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What we know so far about the migrants sent to Martha’s Vineyard by Ron DeSantis

Mass. politicians have denounced the Florida governor's action as a political stunt.

Two planes of migrants from Venezuela arrived suddenly Wednesday night on Martha's Vineyard. Jonathan Wiggs / Globe Staff

Florida flew about 50 Venezuelan migrants to Martha’s Vineyard yesterday, a move that sparked outcry among local politicians and sent the community scrambling to provide resources and support.

Florida Gov. Ron DeSantis’s communications director, Taryn Fenske, told Fox News the planes were part of a state program to “transport illegal immigrants to sanctuary destinations.”

“States like Massachusetts, New York and California will better facilitate the care of these individuals who they have invited into our country by incentivizing illegal immigration through their designation as ‘sanctuary states’ and support for the Biden administration’s open border policies,” Fenske said.

COVID tests are administered to the migrants flown in to the island Wednesday. – Abigail Rosen/MV Times

Earlier this year, the Florida Legislature set aside $12 million for the transport program.

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The migrant group arrived on two charter planes at Martha’s Vineyard Airport Wednesday and were brought to Martha’s Vineyard Regional High School and given snacks and shelter before spending the night at St. Andrews Episcopal Church in Edgartown, the Martha’s Vineyard Times reported.

Here’s what we know so far:

How it happened

Three of the migrants told NPR they had recently crossed the border in Texas and were staying at a shelter in San Antonio. They told the news outlet that a woman named “Perla” approached them outside the shelter and lured them onto a plane, saying they would be taken to Boston and could get expedited work papers there.   

ON THE VINEYARD:

“She (Perla) offered us help. Help that never arrived,” Andres Duarte, a 30-year-old Venezuelan, told NPR. “Now we are here. We got on the plane with a vision of the future, of making it.” 

NPR said it confirmed that a plane originated in San Antonio and made stops in Florida and South Carolina before flying to Martha’s Vineyard.

Local nonprofit Lawyers for Civil Rights said its attorneys and staff are on the ground in Martha’s Vineyard to meet with the impacted migrants.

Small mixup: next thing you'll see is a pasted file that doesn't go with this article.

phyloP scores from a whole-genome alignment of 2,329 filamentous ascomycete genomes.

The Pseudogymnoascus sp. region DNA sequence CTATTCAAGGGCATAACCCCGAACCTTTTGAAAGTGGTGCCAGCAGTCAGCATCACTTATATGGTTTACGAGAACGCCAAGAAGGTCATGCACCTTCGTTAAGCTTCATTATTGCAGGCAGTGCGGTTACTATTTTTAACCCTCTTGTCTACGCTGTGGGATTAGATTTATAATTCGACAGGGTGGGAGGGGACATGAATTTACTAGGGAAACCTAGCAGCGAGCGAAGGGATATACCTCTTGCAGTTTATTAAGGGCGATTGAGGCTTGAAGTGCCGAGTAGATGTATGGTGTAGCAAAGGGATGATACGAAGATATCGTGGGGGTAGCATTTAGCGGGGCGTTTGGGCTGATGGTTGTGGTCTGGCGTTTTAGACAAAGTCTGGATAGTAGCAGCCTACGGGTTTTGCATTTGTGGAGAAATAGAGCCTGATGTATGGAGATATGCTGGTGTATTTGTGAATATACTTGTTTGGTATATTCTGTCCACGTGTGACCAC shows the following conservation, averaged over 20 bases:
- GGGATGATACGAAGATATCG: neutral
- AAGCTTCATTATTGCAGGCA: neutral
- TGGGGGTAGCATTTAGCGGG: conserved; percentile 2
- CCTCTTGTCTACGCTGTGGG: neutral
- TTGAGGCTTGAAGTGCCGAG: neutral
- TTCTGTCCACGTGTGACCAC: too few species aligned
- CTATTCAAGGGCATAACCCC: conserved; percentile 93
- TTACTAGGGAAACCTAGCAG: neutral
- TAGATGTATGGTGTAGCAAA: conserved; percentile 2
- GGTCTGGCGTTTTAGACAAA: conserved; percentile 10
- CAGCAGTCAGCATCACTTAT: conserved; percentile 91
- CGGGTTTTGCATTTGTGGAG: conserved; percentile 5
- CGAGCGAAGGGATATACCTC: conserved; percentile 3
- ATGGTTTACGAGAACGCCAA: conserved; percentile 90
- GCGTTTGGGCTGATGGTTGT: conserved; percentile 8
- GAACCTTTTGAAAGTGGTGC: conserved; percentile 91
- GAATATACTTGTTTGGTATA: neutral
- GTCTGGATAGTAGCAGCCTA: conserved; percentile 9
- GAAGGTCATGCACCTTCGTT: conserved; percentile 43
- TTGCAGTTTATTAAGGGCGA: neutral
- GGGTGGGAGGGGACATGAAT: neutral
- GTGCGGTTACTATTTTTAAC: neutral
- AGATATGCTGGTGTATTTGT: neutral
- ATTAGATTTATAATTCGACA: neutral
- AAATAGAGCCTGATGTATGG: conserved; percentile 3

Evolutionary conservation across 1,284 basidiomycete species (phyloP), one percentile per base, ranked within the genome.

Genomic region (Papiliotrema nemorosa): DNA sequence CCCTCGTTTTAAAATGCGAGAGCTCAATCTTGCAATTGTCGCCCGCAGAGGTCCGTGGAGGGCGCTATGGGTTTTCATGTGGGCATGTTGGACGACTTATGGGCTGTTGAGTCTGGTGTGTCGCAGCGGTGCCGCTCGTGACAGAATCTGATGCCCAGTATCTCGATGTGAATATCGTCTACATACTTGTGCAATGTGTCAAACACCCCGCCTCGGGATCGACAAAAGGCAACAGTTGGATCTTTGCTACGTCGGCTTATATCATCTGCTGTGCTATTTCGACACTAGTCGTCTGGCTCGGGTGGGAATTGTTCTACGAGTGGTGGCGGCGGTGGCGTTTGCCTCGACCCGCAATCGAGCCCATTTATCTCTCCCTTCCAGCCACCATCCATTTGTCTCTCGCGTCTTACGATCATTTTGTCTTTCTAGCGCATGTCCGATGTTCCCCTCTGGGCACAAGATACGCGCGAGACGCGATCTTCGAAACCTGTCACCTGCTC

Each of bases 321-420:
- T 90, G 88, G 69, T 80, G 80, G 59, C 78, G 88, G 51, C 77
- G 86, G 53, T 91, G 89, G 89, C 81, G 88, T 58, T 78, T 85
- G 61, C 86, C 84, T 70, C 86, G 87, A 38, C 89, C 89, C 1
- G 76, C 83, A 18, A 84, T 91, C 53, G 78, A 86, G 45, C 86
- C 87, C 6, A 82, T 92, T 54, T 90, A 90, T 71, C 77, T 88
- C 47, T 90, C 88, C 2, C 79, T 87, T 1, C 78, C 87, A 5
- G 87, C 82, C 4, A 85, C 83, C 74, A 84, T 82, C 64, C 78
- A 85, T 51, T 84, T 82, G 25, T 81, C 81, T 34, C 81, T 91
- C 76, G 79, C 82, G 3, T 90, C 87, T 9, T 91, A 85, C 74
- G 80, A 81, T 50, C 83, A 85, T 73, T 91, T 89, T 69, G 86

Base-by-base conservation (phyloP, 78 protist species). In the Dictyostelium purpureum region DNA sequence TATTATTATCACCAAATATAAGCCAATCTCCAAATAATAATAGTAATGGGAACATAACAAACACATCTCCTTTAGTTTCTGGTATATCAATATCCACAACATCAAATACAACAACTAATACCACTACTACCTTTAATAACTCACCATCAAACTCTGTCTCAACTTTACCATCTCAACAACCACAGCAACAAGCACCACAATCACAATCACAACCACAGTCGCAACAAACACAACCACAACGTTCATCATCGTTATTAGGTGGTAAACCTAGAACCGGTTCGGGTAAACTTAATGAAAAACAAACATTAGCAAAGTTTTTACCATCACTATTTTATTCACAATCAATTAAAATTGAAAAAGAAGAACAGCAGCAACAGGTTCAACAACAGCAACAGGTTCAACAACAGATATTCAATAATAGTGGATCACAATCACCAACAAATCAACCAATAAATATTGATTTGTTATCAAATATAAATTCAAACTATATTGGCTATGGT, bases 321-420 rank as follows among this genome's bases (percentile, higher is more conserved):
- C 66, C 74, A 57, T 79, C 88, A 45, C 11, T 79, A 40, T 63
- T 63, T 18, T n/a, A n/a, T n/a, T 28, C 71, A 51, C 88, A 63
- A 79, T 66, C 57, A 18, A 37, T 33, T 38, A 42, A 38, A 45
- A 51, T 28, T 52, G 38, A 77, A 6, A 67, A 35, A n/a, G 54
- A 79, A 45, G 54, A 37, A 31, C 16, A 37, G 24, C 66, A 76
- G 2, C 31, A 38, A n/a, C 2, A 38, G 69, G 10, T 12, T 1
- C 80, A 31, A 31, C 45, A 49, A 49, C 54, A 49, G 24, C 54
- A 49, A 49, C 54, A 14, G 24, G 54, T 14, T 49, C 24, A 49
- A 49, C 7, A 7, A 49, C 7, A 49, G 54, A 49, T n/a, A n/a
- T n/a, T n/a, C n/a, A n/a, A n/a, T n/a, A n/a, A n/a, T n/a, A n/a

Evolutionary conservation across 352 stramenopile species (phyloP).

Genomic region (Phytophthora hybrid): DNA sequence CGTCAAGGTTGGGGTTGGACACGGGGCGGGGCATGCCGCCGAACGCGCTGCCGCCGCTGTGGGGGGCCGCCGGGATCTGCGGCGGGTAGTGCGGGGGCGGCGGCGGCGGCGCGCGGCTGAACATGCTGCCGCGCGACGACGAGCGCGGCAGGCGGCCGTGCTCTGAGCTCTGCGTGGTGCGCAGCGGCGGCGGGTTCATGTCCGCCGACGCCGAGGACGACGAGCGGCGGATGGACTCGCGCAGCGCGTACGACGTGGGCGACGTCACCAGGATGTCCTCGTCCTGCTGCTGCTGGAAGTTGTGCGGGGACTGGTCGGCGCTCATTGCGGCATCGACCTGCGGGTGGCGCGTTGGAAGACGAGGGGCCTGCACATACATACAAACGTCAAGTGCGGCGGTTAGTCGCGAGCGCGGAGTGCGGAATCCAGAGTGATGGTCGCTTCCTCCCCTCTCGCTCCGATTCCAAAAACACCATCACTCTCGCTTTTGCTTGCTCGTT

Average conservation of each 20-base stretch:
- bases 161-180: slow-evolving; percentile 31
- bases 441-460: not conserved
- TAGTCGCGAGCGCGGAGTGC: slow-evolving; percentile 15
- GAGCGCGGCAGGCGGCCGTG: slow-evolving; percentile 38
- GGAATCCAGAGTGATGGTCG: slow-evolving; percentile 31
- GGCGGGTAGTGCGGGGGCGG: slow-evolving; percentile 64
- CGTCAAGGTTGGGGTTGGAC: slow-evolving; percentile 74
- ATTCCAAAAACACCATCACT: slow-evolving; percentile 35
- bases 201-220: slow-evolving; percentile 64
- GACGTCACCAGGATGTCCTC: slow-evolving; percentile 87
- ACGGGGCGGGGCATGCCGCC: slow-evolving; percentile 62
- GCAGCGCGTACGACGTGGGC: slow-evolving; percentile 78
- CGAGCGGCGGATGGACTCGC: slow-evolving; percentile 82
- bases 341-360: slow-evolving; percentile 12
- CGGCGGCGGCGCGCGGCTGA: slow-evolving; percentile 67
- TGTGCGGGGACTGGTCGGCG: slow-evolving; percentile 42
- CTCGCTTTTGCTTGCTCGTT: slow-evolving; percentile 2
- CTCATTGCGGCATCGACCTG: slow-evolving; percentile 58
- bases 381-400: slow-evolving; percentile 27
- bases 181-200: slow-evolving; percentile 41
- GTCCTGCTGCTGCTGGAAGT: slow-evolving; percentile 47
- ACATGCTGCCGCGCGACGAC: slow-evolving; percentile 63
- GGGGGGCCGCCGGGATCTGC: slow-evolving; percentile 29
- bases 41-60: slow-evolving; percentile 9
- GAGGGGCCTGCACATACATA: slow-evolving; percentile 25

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“We are helping to connect them with local services to ensure their immediate needs are met,” LCR said in a statement. “At the same time, we are also investigating the inhumane manner in which they were shipped across the country, to determine the responsible parties, whether state or federal criminal laws against human trafficking and kidnapping were violated, and what other legal remedies are available.”

To that end, the organization said it is convening pro bono attorneys, immigration specialists, law enforcement, and social service providers.

The Massachusetts Immigrant and Refugee Advocacy (MIRA) Coalition said it is working with advocates and officials to better understand the situation. 

“While we are frustrated to see politicians like Florida Governor Ron DeSantis play politics with the health and safety of migrants, the MIRA Coalition is working hard to make sure the migrants that arrive in Massachusetts have their needs met,” MIRA Coalition Political Director Sarang Sekhavat said in a statement.

Gov. Charlie Baker issued a statement Thursday thanking those who quickly mobilized to provide assistance. 

“The Commonwealth has many resources for assisting individuals that arrive in Massachusetts with varying immigration statuses and needs and is working with all partners involved to make sure those resources are available to the migrants that arrived last night,” Baker said.

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He added that his administration is exploring setting up temporary shelter and humanitarian services at Joint Base Cape Cod and will share additional information when it becomes available.

DeSantis’ strategy is not a new one; Republican governors in Texas and Arizona have been sending busloads of migrants to New York City, Chicago and Washington, D.C., the Associated Press reported. 

DeSantis spoke about the transport during an unrelated event on Thursday, according to WCVB, which posted a clip of the remarks.